High-profile Australian racehorse owner Damion Flower will remain behind bars for at least a week after being charged over his alleged role in smuggling cocaine aboard commercial flights from South Africa.
Flower, 47, and airport worker To Oto O Junior Mafiti were arrested on Wednesday after authorities uncovered an alleged trafficking ring operating at Sydney Airport.
Mafiti, 50, is accused of using his airside access to collect the cocaine from baggage holds.
Flower was one of two men police claim received the bags removed from the aircraft.
Both have been charged with six counts of importing a commercial quantity of a border-controlled drug.
Court documents alleged the offences happened at Mascot between January 22 and May 22.
Flower did not apply for bail during a brief appearance at Liverpool Local Court on Thursday. He is expected to make a bid for release on May 29.
His lawyer Chris Watson told reporters outside his client intended pleading not guilty.
Mafiti also declined to apply for bail in Central Local Court. Both matters have been adjourned to July 17.
Wednesday’s arrests followed that of a 42-year-old man near Sydney Airport on April 15 as part of a long-running investigation by NSW and federal police, Australian Border Force and the federal Department of Home Affairs.
AFP officers allegedly found a black duffel bag containing vacuum-sealed packages wrapped in black and silver paper in his vehicle, believed to be 27kg of cocaine.
He has been charged with trafficking a commercial quantity of a border-controlled drug.
During the arrest of Mafiti at Oran Park on Wednesday, police allegedly found him in possession of a bag containing about 28kg of a substance believed to be cocaine.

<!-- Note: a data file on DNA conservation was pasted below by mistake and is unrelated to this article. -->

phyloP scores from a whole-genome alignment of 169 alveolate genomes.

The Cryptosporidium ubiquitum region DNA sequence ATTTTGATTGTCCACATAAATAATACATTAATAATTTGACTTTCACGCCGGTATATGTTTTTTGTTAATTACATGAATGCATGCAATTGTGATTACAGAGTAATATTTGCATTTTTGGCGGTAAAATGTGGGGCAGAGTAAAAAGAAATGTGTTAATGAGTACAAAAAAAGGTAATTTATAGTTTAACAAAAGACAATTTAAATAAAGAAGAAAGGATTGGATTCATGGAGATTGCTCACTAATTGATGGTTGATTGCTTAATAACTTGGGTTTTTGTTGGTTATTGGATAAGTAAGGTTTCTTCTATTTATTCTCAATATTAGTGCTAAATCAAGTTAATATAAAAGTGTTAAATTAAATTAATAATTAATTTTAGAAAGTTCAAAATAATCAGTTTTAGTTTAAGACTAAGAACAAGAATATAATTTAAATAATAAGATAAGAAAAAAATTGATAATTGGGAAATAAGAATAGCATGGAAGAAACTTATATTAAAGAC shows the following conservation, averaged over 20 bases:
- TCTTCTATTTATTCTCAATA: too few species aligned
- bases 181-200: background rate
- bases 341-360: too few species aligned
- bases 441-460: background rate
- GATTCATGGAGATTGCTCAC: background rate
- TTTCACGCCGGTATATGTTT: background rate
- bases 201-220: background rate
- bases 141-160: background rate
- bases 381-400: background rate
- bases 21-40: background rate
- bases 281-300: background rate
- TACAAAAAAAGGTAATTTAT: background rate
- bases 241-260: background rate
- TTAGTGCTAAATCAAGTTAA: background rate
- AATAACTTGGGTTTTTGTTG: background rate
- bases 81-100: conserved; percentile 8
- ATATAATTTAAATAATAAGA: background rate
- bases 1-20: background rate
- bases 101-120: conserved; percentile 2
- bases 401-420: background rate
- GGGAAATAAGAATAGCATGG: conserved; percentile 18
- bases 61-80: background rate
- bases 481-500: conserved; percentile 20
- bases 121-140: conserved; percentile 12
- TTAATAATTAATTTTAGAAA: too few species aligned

Flower was later arrested outside his Moorebank home over “his alleged role in receiving imports of illegal drugs from the Oran Park man”, authorities said in a joint statement on Thursday.
Police raided six properties in Hoxton Park, Moorebank and Revesby as well as at the Oran Park address where about $8 million in cash was found.
“This has been a complex, multi-layered investigation driven by the skills and expertise of intelligence analysts able to identify this offending to allow authorities to act,” AFP Acting Superintendent Brad Edgtton said.
Border Force acting regional commander in NSW, Garry Low, said the men used their intimate knowledge of the aviation environment to carry out the operation but still weren’t able to avoid detection.
The accused 42-year-old man is scheduled to appear in Central Local Court on June 12.
Flower is an outright or part-owner of 50 horses, including one of Australia’s most in-demand stallions, Snitzel.
He also holds a starting position in the $14 million The Everest, the richest turf race in the world.